A Team Approach to Program Evaluation: Linking Program Evaluation to Program Planning for a School-based Mentoring Program
Rutgers The State University of New Jersey, Graduate School of Applied and Professional Psychology, 2006 - Mentoring in education - 243 pages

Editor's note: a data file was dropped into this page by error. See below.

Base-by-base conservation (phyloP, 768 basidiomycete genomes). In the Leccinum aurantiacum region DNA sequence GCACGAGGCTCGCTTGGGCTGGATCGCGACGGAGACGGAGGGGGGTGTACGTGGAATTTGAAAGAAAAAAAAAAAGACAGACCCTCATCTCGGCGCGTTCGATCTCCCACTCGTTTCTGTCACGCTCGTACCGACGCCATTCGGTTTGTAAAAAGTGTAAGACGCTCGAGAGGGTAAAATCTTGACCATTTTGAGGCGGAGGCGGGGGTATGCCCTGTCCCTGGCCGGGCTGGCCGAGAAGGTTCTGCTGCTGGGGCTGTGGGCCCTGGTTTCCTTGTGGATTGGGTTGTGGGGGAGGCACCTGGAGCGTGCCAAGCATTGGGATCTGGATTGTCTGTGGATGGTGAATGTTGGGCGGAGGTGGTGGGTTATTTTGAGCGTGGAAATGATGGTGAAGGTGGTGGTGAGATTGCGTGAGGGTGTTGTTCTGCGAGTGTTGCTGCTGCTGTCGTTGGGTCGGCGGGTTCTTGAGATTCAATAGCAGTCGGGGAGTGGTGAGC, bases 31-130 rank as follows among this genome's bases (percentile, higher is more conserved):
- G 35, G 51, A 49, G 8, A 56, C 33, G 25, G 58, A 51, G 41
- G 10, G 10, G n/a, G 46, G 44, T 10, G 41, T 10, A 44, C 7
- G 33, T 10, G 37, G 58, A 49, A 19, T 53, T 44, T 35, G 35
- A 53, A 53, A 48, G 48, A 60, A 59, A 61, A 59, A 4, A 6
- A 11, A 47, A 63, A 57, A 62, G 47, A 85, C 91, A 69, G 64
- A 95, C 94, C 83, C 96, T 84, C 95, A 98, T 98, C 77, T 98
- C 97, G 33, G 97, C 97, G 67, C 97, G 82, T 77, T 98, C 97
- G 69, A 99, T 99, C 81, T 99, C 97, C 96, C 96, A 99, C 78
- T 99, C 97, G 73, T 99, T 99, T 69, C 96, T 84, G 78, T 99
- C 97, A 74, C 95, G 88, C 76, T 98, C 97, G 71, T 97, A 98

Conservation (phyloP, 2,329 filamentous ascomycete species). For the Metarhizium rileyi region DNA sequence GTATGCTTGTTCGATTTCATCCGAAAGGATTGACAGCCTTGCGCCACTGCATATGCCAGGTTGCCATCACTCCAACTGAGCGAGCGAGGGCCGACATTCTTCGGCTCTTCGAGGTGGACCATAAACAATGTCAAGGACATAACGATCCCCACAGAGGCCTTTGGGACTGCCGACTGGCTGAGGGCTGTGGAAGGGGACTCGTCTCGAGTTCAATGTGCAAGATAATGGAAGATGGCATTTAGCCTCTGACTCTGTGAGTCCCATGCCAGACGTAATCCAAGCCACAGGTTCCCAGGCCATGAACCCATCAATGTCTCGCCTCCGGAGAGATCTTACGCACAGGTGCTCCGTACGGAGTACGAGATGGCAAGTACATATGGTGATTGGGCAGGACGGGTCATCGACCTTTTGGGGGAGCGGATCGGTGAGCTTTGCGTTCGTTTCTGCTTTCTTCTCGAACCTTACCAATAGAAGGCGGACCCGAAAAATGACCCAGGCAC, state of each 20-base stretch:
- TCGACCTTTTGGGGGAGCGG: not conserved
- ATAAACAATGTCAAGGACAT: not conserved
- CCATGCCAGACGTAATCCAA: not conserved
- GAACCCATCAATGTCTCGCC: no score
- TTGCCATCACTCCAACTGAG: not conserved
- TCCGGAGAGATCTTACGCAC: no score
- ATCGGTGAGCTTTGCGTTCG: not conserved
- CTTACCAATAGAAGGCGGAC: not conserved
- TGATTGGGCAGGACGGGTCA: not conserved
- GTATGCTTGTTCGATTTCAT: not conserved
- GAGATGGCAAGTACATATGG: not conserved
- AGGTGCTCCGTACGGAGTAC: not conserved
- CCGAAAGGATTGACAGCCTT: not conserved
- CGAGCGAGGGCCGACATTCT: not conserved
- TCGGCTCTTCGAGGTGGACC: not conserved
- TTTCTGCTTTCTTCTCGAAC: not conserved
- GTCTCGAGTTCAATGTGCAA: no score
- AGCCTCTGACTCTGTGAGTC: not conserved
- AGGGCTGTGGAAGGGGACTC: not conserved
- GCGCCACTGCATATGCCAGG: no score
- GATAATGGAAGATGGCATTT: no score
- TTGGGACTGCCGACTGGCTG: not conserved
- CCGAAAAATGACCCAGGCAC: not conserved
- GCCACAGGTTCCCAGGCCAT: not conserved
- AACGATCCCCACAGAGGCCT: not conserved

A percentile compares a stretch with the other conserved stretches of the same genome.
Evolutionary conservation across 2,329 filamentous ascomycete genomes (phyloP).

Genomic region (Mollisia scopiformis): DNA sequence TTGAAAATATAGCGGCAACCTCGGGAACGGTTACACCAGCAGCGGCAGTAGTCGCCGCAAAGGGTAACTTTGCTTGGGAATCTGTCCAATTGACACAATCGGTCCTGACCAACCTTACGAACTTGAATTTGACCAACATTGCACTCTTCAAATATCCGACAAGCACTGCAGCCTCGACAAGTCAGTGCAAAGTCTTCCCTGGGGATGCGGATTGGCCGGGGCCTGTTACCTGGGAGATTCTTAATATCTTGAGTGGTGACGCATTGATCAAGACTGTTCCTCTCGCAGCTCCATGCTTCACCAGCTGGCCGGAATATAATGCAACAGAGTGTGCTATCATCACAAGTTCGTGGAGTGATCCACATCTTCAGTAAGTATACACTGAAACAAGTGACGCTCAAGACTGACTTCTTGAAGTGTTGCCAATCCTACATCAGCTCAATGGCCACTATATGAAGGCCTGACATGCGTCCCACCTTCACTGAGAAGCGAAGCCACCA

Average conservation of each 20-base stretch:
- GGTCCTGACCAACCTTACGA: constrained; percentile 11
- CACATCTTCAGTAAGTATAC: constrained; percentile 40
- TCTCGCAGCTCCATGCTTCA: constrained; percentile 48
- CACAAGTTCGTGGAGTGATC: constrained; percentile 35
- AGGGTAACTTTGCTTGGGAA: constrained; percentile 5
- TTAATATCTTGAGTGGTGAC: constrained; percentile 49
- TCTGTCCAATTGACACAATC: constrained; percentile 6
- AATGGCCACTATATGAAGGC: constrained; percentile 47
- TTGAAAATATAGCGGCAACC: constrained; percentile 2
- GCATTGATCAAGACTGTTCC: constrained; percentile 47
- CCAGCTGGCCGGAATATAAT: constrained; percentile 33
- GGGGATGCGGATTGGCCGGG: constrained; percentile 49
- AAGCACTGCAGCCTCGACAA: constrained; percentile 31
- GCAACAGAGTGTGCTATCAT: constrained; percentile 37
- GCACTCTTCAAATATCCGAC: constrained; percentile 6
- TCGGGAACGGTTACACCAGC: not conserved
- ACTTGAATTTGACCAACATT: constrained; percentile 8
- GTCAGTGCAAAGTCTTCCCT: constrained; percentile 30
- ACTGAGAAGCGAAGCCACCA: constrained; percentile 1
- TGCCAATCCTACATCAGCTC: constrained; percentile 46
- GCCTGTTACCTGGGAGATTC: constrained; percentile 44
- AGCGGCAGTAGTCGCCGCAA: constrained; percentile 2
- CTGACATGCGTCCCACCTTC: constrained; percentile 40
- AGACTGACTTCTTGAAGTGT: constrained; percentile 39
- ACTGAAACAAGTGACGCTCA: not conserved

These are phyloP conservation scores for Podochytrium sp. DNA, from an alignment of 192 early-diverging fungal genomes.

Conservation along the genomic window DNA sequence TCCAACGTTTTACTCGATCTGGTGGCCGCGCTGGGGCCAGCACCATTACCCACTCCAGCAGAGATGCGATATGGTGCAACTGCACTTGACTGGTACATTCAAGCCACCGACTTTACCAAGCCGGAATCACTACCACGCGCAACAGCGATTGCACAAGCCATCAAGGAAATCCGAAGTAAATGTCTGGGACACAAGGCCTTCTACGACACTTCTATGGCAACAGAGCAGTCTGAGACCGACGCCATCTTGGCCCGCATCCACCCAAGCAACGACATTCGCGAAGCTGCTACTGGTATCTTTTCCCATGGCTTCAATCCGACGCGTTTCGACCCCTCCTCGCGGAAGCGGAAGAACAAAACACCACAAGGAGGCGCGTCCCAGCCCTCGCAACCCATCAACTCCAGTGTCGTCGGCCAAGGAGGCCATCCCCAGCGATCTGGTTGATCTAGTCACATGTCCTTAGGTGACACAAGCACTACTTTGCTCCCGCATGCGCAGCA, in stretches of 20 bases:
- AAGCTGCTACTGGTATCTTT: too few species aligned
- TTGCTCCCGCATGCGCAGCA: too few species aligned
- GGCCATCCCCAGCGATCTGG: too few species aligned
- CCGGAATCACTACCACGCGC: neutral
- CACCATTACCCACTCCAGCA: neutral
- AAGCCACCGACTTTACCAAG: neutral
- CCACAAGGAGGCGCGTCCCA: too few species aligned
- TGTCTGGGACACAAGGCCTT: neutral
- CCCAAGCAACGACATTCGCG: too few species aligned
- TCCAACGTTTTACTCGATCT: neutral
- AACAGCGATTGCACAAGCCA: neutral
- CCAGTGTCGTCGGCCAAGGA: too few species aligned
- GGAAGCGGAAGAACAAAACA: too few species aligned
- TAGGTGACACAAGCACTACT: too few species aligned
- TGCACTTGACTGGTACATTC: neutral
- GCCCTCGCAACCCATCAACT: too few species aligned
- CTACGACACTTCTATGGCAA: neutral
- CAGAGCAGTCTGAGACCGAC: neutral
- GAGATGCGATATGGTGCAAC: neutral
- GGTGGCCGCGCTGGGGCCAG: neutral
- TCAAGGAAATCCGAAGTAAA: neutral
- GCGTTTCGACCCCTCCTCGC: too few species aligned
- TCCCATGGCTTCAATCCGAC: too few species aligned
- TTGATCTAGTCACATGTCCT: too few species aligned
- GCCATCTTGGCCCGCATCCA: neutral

A multidisciplinary team was formulated to conduct a formative evaluation of Project Success, school-based mentoring program that was implemented during the ten month school year in a suburban New Jersey middle school. Through the mentoring program, trained school-based adult mentors were matched with non-special education seventh grade students determined to be at risk for school failure or social problems, according to program eligibility criteria. Mentors were expected to meet with the students a minimum of 30 minutes per week, document the sessions, and participate in continuous training along with other program requirements. The formative program evaluation of Project Success was conducted by the Project Success Evaluation Team (PSET), a multidisciplinary team comprised of various school-based, community-based and program stakeholders. PSET members participated in a series of team meetings geared toward developing program evaluation goals, identifying evaluation questions, selecting data collection methods, gathering and reviewing data, making recommendations, and evaluating the program evaluation process. Program evaluation questions were posed in order to determine the reasons mentors and mentees chase to participate in the program, the extent to which the program was implemented according to its design; the perceived barriers to implementation according to stakeholders, the extent to which primary and secondary goals were attained, and the manner in which stakeholders believed the program added value to the target population. Program evaluation results were considered with respect to implications for the role of the school psychologist, utilization of evaluation information, the potential value of teams for use in program evaluation, the nature and scope of the program evaluation process, and other relevant school contextual factors. In addition, results were reviewed with respect to theory-based best practices cited in the mentoring literature. Recommendations for improving Project Success, increasing the effectiveness of the PSET, and for applying the team approach to the evaluation of other school-based programs were offered. The dissertation illustrates an expanded role for the school psychologist and contains practical guidelines for incorporating the team approach to program evaluation in schools as a standard practice in public school education.
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